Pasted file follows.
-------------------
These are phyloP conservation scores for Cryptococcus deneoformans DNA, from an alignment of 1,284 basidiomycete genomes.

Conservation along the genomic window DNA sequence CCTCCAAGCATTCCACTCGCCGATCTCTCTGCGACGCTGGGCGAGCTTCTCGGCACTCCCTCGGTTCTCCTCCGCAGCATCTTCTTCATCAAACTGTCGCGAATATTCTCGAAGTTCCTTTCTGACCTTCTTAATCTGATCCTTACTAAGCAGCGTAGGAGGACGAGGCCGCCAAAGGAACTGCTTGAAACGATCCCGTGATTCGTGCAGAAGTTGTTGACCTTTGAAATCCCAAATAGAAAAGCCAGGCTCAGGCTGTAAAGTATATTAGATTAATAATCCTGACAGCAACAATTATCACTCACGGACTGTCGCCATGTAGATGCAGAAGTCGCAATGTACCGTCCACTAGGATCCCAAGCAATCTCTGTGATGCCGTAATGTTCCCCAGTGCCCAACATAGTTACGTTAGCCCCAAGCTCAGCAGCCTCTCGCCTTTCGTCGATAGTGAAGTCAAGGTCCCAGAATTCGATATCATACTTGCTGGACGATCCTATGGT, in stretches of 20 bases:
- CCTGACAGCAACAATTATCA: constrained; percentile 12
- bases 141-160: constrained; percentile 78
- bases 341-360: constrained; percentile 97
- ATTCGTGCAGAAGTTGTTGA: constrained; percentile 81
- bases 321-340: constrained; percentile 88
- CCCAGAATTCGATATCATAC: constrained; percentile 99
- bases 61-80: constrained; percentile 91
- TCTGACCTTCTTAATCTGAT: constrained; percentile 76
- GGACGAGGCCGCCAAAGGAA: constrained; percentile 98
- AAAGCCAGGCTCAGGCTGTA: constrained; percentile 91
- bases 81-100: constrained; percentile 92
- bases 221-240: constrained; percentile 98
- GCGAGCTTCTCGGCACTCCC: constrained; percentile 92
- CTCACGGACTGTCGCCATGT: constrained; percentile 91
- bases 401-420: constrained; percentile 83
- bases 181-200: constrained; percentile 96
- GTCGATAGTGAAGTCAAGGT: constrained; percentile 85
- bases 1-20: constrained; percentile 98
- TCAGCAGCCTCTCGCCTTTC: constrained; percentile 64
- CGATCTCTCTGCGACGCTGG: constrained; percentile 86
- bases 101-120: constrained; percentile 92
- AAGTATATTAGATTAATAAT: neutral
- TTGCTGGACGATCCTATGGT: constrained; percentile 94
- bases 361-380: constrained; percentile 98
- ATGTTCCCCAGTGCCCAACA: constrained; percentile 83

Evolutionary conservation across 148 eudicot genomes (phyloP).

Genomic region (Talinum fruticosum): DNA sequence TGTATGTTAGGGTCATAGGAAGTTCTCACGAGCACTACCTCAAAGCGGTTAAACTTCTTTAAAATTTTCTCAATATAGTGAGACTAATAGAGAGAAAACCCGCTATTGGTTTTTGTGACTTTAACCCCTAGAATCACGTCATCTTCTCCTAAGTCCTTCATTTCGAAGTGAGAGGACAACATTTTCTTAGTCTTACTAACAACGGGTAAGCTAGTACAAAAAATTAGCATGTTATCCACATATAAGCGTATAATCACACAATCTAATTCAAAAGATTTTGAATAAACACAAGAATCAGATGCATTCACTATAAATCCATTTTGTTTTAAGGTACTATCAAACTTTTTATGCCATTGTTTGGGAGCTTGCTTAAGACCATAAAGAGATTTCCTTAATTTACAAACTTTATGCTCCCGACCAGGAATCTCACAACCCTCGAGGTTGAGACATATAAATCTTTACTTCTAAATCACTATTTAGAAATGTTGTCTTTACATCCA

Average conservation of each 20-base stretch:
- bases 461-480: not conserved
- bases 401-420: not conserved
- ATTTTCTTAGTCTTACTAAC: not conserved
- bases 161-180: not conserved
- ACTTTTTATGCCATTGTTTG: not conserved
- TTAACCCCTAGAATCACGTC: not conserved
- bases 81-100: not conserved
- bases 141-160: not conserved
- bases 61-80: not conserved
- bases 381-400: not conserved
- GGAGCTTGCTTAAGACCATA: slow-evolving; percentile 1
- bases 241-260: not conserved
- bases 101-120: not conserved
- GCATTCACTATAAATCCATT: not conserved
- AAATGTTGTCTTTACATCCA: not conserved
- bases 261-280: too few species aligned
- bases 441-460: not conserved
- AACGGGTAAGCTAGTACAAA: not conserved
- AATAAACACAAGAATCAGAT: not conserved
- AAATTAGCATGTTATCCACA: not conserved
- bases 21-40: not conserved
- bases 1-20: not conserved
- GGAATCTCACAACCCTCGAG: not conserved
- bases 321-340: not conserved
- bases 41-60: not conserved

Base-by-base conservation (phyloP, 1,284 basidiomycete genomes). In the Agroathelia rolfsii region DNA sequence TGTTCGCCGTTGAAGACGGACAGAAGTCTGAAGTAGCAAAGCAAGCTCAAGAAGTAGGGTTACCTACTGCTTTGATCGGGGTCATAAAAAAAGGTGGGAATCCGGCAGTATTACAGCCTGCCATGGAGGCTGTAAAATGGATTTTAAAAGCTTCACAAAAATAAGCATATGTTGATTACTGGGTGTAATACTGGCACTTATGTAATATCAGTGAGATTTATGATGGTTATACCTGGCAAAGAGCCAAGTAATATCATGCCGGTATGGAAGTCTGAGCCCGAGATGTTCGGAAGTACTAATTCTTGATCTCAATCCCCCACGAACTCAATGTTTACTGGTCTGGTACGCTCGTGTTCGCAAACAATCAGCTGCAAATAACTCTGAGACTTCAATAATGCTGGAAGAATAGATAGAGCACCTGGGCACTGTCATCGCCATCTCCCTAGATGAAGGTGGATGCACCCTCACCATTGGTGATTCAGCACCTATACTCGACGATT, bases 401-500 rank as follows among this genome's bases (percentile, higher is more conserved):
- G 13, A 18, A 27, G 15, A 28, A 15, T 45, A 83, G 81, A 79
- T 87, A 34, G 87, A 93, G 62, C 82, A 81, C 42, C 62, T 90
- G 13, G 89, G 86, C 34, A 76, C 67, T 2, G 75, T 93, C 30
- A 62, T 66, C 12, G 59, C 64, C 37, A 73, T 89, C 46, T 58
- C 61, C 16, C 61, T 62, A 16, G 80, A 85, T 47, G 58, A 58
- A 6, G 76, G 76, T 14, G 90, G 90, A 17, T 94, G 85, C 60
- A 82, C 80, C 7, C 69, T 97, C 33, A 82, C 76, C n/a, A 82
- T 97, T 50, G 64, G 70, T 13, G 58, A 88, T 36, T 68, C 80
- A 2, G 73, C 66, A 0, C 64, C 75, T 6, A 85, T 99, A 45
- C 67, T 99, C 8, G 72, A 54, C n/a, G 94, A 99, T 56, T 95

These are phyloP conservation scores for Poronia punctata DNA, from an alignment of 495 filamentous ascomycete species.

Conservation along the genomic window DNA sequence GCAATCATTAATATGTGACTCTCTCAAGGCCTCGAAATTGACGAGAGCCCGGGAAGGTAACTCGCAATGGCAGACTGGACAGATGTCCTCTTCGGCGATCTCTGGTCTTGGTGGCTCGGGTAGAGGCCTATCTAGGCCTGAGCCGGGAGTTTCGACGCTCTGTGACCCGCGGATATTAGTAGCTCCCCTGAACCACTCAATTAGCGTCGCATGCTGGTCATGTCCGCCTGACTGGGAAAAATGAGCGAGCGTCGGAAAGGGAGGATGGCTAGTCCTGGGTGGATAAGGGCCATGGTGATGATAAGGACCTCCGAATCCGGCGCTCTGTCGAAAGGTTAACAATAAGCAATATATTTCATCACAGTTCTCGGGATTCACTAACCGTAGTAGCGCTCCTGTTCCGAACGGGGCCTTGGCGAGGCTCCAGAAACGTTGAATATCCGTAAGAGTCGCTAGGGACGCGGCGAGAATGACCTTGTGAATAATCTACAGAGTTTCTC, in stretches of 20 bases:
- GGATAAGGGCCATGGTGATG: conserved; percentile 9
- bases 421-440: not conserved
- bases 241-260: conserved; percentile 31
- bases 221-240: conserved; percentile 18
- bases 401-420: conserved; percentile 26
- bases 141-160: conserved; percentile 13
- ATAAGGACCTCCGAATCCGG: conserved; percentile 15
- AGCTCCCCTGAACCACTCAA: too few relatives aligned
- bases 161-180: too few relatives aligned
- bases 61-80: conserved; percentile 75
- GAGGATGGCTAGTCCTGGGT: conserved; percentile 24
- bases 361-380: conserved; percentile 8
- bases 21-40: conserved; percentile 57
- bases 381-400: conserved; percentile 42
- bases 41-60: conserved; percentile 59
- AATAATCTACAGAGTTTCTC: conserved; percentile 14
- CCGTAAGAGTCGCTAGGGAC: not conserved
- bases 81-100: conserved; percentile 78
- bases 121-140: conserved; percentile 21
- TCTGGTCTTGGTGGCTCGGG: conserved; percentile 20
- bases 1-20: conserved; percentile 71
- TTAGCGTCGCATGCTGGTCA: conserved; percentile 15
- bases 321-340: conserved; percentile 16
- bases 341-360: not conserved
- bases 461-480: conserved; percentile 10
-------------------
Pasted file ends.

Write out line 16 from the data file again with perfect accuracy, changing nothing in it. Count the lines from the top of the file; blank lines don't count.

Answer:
- CTCACGGACTGTCGCCATGT: constrained; percentile 91